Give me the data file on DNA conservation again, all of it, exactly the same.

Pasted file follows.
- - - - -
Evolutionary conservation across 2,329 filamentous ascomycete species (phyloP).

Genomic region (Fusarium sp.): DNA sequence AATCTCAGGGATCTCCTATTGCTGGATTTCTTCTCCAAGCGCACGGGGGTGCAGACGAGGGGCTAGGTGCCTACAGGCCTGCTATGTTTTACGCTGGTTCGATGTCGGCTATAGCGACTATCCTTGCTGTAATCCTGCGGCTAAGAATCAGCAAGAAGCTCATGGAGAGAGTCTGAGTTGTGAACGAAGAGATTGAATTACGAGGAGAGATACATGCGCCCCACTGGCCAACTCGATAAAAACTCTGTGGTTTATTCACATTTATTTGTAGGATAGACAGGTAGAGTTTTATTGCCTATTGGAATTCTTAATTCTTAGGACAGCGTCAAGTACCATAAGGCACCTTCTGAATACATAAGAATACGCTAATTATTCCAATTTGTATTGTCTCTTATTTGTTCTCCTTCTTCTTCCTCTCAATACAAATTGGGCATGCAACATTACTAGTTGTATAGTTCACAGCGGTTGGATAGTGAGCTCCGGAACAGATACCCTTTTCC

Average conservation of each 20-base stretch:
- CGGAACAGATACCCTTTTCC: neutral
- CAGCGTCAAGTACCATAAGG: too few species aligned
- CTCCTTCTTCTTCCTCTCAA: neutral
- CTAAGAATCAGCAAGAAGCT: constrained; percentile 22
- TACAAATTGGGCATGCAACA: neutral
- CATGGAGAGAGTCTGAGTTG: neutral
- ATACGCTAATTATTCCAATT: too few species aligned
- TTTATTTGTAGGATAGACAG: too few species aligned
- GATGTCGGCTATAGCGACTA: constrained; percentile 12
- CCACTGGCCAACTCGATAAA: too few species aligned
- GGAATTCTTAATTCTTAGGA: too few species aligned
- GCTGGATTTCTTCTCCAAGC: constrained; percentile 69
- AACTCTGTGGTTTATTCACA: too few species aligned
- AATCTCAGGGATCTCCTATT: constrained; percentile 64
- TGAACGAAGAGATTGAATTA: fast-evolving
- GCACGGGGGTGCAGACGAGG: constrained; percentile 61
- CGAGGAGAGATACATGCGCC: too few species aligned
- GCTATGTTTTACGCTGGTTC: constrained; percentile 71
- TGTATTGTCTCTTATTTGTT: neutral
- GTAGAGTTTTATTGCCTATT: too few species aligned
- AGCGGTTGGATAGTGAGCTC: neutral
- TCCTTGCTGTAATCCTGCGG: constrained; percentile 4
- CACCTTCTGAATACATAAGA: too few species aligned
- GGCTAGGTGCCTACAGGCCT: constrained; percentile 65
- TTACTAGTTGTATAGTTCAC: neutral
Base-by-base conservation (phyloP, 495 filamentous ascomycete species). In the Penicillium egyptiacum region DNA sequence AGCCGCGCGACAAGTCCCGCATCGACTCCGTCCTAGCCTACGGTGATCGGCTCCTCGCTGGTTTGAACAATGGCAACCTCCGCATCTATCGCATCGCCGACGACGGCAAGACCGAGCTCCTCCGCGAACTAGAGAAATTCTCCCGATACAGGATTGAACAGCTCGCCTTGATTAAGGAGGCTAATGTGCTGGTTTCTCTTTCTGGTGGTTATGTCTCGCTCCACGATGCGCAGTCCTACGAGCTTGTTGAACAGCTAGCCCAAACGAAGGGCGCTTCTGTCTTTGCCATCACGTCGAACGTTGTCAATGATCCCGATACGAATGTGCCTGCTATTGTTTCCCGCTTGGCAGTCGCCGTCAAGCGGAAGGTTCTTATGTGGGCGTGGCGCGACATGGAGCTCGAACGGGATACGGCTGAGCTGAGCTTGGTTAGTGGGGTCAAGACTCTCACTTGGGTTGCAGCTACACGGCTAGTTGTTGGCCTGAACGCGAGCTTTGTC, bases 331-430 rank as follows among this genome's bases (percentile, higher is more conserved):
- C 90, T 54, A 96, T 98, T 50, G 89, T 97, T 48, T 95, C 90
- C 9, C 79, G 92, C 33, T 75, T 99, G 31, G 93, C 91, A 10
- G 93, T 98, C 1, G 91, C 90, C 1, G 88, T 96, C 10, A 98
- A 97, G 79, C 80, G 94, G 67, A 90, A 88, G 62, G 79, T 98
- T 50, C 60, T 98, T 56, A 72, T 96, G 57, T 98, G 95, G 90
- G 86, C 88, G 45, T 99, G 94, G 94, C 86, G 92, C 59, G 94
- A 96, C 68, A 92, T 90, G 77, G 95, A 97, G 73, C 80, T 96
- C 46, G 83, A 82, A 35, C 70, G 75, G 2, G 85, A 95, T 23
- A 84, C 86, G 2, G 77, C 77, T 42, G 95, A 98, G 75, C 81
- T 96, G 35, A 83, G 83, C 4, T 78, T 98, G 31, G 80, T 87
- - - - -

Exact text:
Evolutionary conservation across 2,329 filamentous ascomycete species (phyloP).

Genomic region (Fusarium sp.): DNA sequence AATCTCAGGGATCTCCTATTGCTGGATTTCTTCTCCAAGCGCACGGGGGTGCAGACGAGGGGCTAGGTGCCTACAGGCCTGCTATGTTTTACGCTGGTTCGATGTCGGCTATAGCGACTATCCTTGCTGTAATCCTGCGGCTAAGAATCAGCAAGAAGCTCATGGAGAGAGTCTGAGTTGTGAACGAAGAGATTGAATTACGAGGAGAGATACATGCGCCCCACTGGCCAACTCGATAAAAACTCTGTGGTTTATTCACATTTATTTGTAGGATAGACAGGTAGAGTTTTATTGCCTATTGGAATTCTTAATTCTTAGGACAGCGTCAAGTACCATAAGGCACCTTCTGAATACATAAGAATACGCTAATTATTCCAATTTGTATTGTCTCTTATTTGTTCTCCTTCTTCTTCCTCTCAATACAAATTGGGCATGCAACATTACTAGTTGTATAGTTCACAGCGGTTGGATAGTGAGCTCCGGAACAGATACCCTTTTCC

Average conservation of each 20-base stretch:
- CGGAACAGATACCCTTTTCC: neutral
- CAGCGTCAAGTACCATAAGG: too few species aligned
- CTCCTTCTTCTTCCTCTCAA: neutral
- CTAAGAATCAGCAAGAAGCT: constrained; percentile 22
- TACAAATTGGGCATGCAACA: neutral
- CATGGAGAGAGTCTGAGTTG: neutral
- ATACGCTAATTATTCCAATT: too few species aligned
- TTTATTTGTAGGATAGACAG: too few species aligned
- GATGTCGGCTATAGCGACTA: constrained; percentile 12
- CCACTGGCCAACTCGATAAA: too few species aligned
- GGAATTCTTAATTCTTAGGA: too few species aligned
- GCTGGATTTCTTCTCCAAGC: constrained; percentile 69
- AACTCTGTGGTTTATTCACA: too few species aligned
- AATCTCAGGGATCTCCTATT: constrained; percentile 64
- TGAACGAAGAGATTGAATTA: fast-evolving
- GCACGGGGGTGCAGACGAGG: constrained; percentile 61
- CGAGGAGAGATACATGCGCC: too few species aligned
- GCTATGTTTTACGCTGGTTC: constrained; percentile 71
- TGTATTGTCTCTTATTTGTT: neutral
- GTAGAGTTTTATTGCCTATT: too few species aligned
- AGCGGTTGGATAGTGAGCTC: neutral
- TCCTTGCTGTAATCCTGCGG: constrained; percentile 4
- CACCTTCTGAATACATAAGA: too few species aligned
- GGCTAGGTGCCTACAGGCCT: constrained; percentile 65
- TTACTAGTTGTATAGTTCAC: neutral
Base-by-base conservation (phyloP, 495 filamentous ascomycete species). In the Penicillium egyptiacum region DNA sequence AGCCGCGCGACAAGTCCCGCATCGACTCCGTCCTAGCCTACGGTGATCGGCTCCTCGCTGGTTTGAACAATGGCAACCTCCGCATCTATCGCATCGCCGACGACGGCAAGACCGAGCTCCTCCGCGAACTAGAGAAATTCTCCCGATACAGGATTGAACAGCTCGCCTTGATTAAGGAGGCTAATGTGCTGGTTTCTCTTTCTGGTGGTTATGTCTCGCTCCACGATGCGCAGTCCTACGAGCTTGTTGAACAGCTAGCCCAAACGAAGGGCGCTTCTGTCTTTGCCATCACGTCGAACGTTGTCAATGATCCCGATACGAATGTGCCTGCTATTGTTTCCCGCTTGGCAGTCGCCGTCAAGCGGAAGGTTCTTATGTGGGCGTGGCGCGACATGGAGCTCGAACGGGATACGGCTGAGCTGAGCTTGGTTAGTGGGGTCAAGACTCTCACTTGGGTTGCAGCTACACGGCTAGTTGTTGGCCTGAACGCGAGCTTTGTC, bases 331-430 rank as follows among this genome's bases (percentile, higher is more conserved):
- C 90, T 54, A 96, T 98, T 50, G 89, T 97, T 48, T 95, C 90
- C 9, C 79, G 92, C 33, T 75, T 99, G 31, G 93, C 91, A 10
- G 93, T 98, C 1, G 91, C 90, C 1, G 88, T 96, C 10, A 98
- A 97, G 79, C 80, G 94, G 67, A 90, A 88, G 62, G 79, T 98
- T 50, C 60, T 98, T 56, A 72, T 96, G 57, T 98, G 95, G 90
- G 86, C 88, G 45, T 99, G 94, G 94, C 86, G 92, C 59, G 94
- A 96, C 68, A 92, T 90, G 77, G 95, A 97, G 73, C 80, T 96
- C 46, G 83, A 82, A 35, C 70, G 75, G 2, G 85, A 95, T 23
- A 84, C 86, G 2, G 77, C 77, T 42, G 95, A 98, G 75, C 81
- T 96, G 35, A 83, G 83, C 4, T 78, T 98, G 31, G 80, T 87